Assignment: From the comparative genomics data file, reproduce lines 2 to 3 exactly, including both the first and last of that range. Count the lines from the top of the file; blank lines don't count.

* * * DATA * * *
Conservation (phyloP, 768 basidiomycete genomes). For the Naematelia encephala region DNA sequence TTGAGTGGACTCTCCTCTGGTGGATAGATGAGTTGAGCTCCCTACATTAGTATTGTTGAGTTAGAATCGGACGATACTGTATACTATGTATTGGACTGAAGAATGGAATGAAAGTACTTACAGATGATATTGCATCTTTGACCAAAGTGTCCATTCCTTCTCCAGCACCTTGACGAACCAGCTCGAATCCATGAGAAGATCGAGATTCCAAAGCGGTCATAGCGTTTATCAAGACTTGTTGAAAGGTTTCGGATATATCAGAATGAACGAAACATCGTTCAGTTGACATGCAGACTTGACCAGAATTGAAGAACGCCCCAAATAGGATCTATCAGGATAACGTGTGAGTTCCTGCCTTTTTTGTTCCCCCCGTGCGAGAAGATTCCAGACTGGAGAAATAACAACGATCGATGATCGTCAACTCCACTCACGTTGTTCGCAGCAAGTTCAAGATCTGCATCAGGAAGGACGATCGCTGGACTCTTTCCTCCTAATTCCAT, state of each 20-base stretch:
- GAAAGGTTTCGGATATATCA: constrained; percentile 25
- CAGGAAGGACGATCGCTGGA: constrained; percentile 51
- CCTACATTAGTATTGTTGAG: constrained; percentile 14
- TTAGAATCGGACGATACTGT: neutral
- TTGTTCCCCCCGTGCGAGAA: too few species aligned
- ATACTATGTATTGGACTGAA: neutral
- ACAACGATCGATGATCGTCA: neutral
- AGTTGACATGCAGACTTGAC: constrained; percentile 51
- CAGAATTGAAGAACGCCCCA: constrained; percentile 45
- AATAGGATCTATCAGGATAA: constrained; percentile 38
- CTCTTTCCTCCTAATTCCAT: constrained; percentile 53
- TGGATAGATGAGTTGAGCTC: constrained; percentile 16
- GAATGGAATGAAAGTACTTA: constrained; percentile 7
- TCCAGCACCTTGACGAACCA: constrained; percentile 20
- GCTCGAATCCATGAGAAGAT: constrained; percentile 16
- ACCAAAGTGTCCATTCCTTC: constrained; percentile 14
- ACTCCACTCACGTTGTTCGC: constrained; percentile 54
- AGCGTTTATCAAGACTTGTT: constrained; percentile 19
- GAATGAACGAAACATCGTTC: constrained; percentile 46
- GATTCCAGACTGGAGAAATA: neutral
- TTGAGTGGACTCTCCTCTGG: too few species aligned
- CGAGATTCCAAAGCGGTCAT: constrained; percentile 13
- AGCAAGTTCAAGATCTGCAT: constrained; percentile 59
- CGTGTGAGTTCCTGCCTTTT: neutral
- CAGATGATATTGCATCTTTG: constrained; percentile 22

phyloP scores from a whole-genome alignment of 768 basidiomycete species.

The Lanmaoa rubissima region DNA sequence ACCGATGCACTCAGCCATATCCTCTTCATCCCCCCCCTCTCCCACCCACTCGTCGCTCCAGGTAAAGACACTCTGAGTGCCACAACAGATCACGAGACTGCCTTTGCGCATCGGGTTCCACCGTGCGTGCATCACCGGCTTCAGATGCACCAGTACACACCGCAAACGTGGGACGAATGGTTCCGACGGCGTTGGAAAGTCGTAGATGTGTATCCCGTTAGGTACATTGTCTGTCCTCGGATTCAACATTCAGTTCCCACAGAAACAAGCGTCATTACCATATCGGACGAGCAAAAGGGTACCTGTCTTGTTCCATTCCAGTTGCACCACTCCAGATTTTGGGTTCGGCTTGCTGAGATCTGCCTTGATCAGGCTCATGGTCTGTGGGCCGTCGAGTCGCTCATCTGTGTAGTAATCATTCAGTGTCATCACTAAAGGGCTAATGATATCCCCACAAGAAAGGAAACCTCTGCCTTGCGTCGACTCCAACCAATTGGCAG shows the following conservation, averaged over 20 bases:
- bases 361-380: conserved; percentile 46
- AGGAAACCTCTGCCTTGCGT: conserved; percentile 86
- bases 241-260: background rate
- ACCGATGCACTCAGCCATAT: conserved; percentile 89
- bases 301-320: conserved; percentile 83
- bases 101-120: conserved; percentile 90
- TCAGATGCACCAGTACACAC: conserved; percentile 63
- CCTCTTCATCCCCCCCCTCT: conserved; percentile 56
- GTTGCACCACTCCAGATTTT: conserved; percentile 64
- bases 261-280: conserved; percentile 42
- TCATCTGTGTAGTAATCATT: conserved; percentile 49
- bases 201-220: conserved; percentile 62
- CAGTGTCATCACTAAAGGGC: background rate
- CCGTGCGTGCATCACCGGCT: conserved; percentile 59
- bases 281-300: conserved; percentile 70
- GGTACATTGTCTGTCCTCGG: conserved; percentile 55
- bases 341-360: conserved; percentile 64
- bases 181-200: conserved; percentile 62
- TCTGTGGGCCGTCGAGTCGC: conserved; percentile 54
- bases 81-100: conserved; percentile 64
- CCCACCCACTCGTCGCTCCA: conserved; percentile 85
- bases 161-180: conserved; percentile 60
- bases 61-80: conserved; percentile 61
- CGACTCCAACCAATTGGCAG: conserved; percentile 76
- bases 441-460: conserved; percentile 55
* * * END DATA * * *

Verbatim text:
- GAAAGGTTTCGGATATATCA: constrained; percentile 25
- CAGGAAGGACGATCGCTGGA: constrained; percentile 51